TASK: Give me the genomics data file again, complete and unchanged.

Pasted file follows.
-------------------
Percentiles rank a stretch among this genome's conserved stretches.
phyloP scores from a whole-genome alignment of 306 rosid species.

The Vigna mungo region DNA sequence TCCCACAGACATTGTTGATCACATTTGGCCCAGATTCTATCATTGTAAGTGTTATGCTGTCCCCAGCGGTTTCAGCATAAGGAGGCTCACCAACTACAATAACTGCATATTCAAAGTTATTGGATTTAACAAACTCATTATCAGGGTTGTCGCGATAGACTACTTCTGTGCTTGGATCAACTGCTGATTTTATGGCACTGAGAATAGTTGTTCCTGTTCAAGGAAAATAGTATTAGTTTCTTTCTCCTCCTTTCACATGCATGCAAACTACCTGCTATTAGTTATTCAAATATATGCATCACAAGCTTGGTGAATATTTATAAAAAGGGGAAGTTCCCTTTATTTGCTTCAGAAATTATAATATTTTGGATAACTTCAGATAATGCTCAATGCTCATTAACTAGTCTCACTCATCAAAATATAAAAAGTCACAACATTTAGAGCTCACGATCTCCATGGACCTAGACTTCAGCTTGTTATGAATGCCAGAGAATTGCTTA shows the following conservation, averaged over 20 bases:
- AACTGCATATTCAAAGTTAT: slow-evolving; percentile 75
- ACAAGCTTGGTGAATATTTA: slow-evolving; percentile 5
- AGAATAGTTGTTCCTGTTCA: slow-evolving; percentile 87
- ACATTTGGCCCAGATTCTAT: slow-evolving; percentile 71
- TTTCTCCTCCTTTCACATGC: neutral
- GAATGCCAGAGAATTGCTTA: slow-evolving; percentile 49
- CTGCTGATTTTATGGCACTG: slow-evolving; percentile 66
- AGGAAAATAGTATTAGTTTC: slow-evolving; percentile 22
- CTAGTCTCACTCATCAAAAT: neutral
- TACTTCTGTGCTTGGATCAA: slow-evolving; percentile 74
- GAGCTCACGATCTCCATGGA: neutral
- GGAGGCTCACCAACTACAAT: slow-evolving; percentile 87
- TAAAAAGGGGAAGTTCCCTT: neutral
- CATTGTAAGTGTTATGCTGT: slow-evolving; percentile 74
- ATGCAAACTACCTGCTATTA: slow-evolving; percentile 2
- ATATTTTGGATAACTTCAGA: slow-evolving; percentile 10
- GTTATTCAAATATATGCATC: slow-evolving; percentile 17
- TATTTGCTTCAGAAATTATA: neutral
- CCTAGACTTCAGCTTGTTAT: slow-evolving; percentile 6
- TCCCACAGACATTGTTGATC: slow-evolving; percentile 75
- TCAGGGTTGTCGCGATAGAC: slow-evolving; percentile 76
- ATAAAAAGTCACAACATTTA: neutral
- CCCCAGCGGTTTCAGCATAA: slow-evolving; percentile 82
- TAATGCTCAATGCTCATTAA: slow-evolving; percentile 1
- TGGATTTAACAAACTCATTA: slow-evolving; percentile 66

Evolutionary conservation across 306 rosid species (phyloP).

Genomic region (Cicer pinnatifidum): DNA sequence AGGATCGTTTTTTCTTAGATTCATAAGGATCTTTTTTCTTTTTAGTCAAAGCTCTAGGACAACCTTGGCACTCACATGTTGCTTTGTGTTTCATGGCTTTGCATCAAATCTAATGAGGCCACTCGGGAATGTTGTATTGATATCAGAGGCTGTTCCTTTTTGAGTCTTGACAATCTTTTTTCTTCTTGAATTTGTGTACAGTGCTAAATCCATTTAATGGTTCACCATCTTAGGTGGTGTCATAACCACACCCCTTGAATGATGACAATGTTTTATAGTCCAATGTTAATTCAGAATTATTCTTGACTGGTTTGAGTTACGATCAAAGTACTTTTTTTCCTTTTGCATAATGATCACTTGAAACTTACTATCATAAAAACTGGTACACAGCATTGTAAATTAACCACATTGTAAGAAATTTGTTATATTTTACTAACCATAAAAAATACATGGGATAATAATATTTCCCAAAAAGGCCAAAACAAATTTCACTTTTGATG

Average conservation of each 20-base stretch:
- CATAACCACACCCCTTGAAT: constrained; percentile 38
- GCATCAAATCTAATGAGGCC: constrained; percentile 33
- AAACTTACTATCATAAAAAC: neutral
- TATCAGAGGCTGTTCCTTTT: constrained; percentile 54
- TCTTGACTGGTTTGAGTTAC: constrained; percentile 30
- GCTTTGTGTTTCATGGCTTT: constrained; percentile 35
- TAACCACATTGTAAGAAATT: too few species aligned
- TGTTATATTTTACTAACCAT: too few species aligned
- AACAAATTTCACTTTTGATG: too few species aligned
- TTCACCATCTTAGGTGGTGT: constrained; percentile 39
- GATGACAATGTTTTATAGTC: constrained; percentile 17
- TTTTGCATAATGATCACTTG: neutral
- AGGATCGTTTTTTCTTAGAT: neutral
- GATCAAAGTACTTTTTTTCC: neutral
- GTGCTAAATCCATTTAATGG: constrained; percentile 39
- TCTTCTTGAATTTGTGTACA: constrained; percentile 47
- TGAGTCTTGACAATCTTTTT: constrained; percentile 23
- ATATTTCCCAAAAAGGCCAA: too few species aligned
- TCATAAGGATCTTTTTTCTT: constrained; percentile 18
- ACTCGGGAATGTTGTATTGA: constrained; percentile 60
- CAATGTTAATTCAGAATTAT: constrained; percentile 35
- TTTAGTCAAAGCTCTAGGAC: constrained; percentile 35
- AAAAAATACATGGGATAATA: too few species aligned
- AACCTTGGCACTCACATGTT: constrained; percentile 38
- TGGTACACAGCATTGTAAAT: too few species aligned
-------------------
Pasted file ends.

Percentiles rank a stretch among this genome's conserved stretches.
phyloP scores from a whole-genome alignment of 306 rosid species.

The Vigna mungo region DNA sequence TCCCACAGACATTGTTGATCACATTTGGCCCAGATTCTATCATTGTAAGTGTTATGCTGTCCCCAGCGGTTTCAGCATAAGGAGGCTCACCAACTACAATAACTGCATATTCAAAGTTATTGGATTTAACAAACTCATTATCAGGGTTGTCGCGATAGACTACTTCTGTGCTTGGATCAACTGCTGATTTTATGGCACTGAGAATAGTTGTTCCTGTTCAAGGAAAATAGTATTAGTTTCTTTCTCCTCCTTTCACATGCATGCAAACTACCTGCTATTAGTTATTCAAATATATGCATCACAAGCTTGGTGAATATTTATAAAAAGGGGAAGTTCCCTTTATTTGCTTCAGAAATTATAATATTTTGGATAACTTCAGATAATGCTCAATGCTCATTAACTAGTCTCACTCATCAAAATATAAAAAGTCACAACATTTAGAGCTCACGATCTCCATGGACCTAGACTTCAGCTTGTTATGAATGCCAGAGAATTGCTTA shows the following conservation, averaged over 20 bases:
- AACTGCATATTCAAAGTTAT: slow-evolving; percentile 75
- ACAAGCTTGGTGAATATTTA: slow-evolving; percentile 5
- AGAATAGTTGTTCCTGTTCA: slow-evolving; percentile 87
- ACATTTGGCCCAGATTCTAT: slow-evolving; percentile 71
- TTTCTCCTCCTTTCACATGC: neutral
- GAATGCCAGAGAATTGCTTA: slow-evolving; percentile 49
- CTGCTGATTTTATGGCACTG: slow-evolving; percentile 66
- AGGAAAATAGTATTAGTTTC: slow-evolving; percentile 22
- CTAGTCTCACTCATCAAAAT: neutral
- TACTTCTGTGCTTGGATCAA: slow-evolving; percentile 74
- GAGCTCACGATCTCCATGGA: neutral
- GGAGGCTCACCAACTACAAT: slow-evolving; percentile 87
- TAAAAAGGGGAAGTTCCCTT: neutral
- CATTGTAAGTGTTATGCTGT: slow-evolving; percentile 74
- ATGCAAACTACCTGCTATTA: slow-evolving; percentile 2
- ATATTTTGGATAACTTCAGA: slow-evolving; percentile 10
- GTTATTCAAATATATGCATC: slow-evolving; percentile 17
- TATTTGCTTCAGAAATTATA: neutral
- CCTAGACTTCAGCTTGTTAT: slow-evolving; percentile 6
- TCCCACAGACATTGTTGATC: slow-evolving; percentile 75
- TCAGGGTTGTCGCGATAGAC: slow-evolving; percentile 76
- ATAAAAAGTCACAACATTTA: neutral
- CCCCAGCGGTTTCAGCATAA: slow-evolving; percentile 82
- TAATGCTCAATGCTCATTAA: slow-evolving; percentile 1
- TGGATTTAACAAACTCATTA: slow-evolving; percentile 66

Evolutionary conservation across 306 rosid species (phyloP).

Genomic region (Cicer pinnatifidum): DNA sequence AGGATCGTTTTTTCTTAGATTCATAAGGATCTTTTTTCTTTTTAGTCAAAGCTCTAGGACAACCTTGGCACTCACATGTTGCTTTGTGTTTCATGGCTTTGCATCAAATCTAATGAGGCCACTCGGGAATGTTGTATTGATATCAGAGGCTGTTCCTTTTTGAGTCTTGACAATCTTTTTTCTTCTTGAATTTGTGTACAGTGCTAAATCCATTTAATGGTTCACCATCTTAGGTGGTGTCATAACCACACCCCTTGAATGATGACAATGTTTTATAGTCCAATGTTAATTCAGAATTATTCTTGACTGGTTTGAGTTACGATCAAAGTACTTTTTTTCCTTTTGCATAATGATCACTTGAAACTTACTATCATAAAAACTGGTACACAGCATTGTAAATTAACCACATTGTAAGAAATTTGTTATATTTTACTAACCATAAAAAATACATGGGATAATAATATTTCCCAAAAAGGCCAAAACAAATTTCACTTTTGATG

Average conservation of each 20-base stretch:
- CATAACCACACCCCTTGAAT: constrained; percentile 38
- GCATCAAATCTAATGAGGCC: constrained; percentile 33
- AAACTTACTATCATAAAAAC: neutral
- TATCAGAGGCTGTTCCTTTT: constrained; percentile 54
- TCTTGACTGGTTTGAGTTAC: constrained; percentile 30
- GCTTTGTGTTTCATGGCTTT: constrained; percentile 35
- TAACCACATTGTAAGAAATT: too few species aligned
- TGTTATATTTTACTAACCAT: too few species aligned
- AACAAATTTCACTTTTGATG: too few species aligned
- TTCACCATCTTAGGTGGTGT: constrained; percentile 39
- GATGACAATGTTTTATAGTC: constrained; percentile 17
- TTTTGCATAATGATCACTTG: neutral
- AGGATCGTTTTTTCTTAGAT: neutral
- GATCAAAGTACTTTTTTTCC: neutral
- GTGCTAAATCCATTTAATGG: constrained; percentile 39
- TCTTCTTGAATTTGTGTACA: constrained; percentile 47
- TGAGTCTTGACAATCTTTTT: constrained; percentile 23
- ATATTTCCCAAAAAGGCCAA: too few species aligned
- TCATAAGGATCTTTTTTCTT: constrained; percentile 18
- ACTCGGGAATGTTGTATTGA: constrained; percentile 60
- CAATGTTAATTCAGAATTAT: constrained; percentile 35
- TTTAGTCAAAGCTCTAGGAC: constrained; percentile 35
- AAAAAATACATGGGATAATA: too few species aligned
- AACCTTGGCACTCACATGTT: constrained; percentile 38
- TGGTACACAGCATTGTAAAT: too few species aligned